….which can be reached by a long walk uphill, or better still – a bus up and then walk down – from the port of Loutráki on the north-west coast of the island.

“Owl+Pussycat” anchored on the right in the harbour and “Coriander” outside behind the breakwater

Inside the Church at Loutraki

Amazing ceiling

On “Coriander”….Can’t remember the joke but it was obviously a good one.

The west and south coasts have most of the anchorages and, firstly with Steve and Gill and then with Chris and John, we visited Ormos Stafilos and Ormos Limonari….

Limonari anchorage at dusk

We sailed into Ormos Agóndas for a look round on our first visit to that part of the coast but did not anchor or berth there on either occasion. Instead, we walked to it one evening from Limonari – amidst a bit of a moan from sis that the flat road I had promised wasn’t exactly flat! Still, a nice waterside meal made up for it…

Ormos Agondas

We also went to Ormos Panormou…..

Old boathouses in Panormou bay


…… with Steve, Gill, Chris and Liba where we actually long-lined.

Juvenile cormorant keeping an eye on our long line in Panormou

You may remember, reading above, that we got some long-lining experiences in the Northern Sporades and this was one of them. The other was at what was our favourite harbour/anchorage on these three islands– Votsi on Alonnisos.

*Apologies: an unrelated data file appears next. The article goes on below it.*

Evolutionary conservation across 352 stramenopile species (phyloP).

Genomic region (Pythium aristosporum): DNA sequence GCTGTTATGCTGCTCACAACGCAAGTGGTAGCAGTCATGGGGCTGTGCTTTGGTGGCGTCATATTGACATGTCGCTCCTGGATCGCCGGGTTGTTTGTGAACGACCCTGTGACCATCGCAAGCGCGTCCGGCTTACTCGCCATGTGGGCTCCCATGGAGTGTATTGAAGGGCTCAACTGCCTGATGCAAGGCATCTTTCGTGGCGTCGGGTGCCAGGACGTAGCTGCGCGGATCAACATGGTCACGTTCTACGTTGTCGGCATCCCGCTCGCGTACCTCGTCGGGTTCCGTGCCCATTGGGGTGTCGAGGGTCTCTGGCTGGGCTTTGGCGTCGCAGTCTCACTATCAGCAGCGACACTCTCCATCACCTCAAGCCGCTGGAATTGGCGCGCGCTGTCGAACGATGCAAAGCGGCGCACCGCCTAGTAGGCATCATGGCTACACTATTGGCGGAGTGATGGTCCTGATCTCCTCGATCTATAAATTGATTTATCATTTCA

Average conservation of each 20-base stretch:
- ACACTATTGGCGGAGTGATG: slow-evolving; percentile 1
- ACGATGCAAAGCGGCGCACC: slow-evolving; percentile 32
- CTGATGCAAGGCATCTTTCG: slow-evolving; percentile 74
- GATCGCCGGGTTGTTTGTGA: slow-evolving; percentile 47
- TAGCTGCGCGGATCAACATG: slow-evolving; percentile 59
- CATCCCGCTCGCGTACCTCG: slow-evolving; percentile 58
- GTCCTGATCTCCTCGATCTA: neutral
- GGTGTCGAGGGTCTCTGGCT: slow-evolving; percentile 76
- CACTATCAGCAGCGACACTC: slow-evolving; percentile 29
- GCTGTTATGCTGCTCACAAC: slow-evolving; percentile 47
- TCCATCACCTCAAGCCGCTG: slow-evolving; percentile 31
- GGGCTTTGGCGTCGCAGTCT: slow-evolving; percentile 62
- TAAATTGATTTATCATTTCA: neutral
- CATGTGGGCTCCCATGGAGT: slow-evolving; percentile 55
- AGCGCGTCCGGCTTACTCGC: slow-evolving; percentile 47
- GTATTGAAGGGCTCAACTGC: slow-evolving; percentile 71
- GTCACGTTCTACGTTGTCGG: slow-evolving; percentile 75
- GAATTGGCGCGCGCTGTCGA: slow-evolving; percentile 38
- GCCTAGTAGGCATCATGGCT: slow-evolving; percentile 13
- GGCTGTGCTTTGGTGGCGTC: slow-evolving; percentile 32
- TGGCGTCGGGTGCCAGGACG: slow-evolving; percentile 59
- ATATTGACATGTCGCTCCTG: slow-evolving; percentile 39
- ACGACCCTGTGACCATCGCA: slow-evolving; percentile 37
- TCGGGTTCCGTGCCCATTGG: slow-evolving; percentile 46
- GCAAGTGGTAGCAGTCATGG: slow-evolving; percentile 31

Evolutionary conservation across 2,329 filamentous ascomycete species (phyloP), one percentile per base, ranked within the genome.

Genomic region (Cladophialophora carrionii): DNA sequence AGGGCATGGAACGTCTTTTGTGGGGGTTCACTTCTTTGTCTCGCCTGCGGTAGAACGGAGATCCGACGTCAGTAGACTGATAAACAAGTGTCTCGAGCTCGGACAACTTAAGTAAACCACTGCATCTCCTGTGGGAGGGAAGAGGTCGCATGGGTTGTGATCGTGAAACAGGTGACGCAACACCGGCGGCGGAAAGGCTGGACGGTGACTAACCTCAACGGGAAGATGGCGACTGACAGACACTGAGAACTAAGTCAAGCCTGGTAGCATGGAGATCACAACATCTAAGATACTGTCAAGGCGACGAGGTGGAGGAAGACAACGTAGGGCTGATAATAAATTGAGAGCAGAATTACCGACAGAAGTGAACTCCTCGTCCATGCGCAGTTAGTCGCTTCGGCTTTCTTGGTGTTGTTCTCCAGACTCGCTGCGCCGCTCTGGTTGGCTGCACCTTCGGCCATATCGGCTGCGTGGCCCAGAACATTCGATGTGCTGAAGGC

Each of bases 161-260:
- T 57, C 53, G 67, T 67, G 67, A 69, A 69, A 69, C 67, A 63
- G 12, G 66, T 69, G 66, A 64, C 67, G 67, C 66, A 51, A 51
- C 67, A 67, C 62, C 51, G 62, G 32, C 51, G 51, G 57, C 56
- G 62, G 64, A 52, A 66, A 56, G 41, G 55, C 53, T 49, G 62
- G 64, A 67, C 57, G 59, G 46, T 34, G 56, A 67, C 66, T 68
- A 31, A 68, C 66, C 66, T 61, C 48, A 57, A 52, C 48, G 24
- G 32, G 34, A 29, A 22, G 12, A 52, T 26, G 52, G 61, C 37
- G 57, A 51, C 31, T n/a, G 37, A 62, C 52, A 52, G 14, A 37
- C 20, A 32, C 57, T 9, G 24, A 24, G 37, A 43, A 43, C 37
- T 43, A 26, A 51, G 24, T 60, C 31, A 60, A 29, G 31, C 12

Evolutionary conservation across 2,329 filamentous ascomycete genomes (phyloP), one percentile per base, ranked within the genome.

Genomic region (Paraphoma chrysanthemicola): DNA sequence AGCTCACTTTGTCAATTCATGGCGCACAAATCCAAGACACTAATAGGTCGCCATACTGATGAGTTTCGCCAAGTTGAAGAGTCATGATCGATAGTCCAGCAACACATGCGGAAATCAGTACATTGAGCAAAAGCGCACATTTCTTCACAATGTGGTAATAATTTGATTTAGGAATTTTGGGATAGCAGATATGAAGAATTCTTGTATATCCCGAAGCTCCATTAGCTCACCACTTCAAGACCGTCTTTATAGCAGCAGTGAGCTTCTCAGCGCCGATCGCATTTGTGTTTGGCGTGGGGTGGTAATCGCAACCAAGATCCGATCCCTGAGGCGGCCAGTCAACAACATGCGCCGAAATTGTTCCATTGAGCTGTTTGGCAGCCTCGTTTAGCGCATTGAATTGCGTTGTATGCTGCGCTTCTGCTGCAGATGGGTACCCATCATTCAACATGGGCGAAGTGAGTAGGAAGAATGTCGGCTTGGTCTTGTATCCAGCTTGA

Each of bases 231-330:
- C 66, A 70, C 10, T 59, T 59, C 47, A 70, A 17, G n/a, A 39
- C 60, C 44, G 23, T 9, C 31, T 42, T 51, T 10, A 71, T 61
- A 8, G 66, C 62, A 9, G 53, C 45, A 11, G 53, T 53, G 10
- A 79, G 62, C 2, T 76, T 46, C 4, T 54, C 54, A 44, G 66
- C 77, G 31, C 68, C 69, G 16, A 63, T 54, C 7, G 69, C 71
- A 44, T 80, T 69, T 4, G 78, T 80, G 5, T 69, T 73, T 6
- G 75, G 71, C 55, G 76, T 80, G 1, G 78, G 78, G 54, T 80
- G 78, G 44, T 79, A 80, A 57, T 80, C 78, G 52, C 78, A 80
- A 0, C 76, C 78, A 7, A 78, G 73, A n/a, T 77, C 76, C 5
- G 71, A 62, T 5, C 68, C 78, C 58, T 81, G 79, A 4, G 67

First visit to Votsi – knew we had to return

We were really pleased to have been able to spend three nights in Votsi. Mike and I had visited, by walking to it from Ormos Milia where we spent two nights at anchor after our crossing back from Skíros. It was somewhere I really wanted to take my sis – to enable her to re-visit places she had spent time at before the island became as popular as it now is.

Another juvenile cormorant at Votsi

Happy Tree in the woods at Votsi

Just wonderful – “Owl and Pussycat” on the left

Votsi has, to a large extent, remained quite low key, unlike the main harbour town on Alonnisos – Patitiri. Chris said that when she stayed there some years ago [we won’t go into how many!] there were, I think, just two tavernas and a handful of apartments.

More than one taverna now

It is now bustling with ferries and charter boats and is awash with places to eat and drink.

From Patitiri it is possible to catch a bus to Old Alonnisos town which was virtually abandoned after the devastating earthquake of 1965. It remained that way until the 1980’s when tourism started to take off and foreign visitors began to buy up and renovate houses there.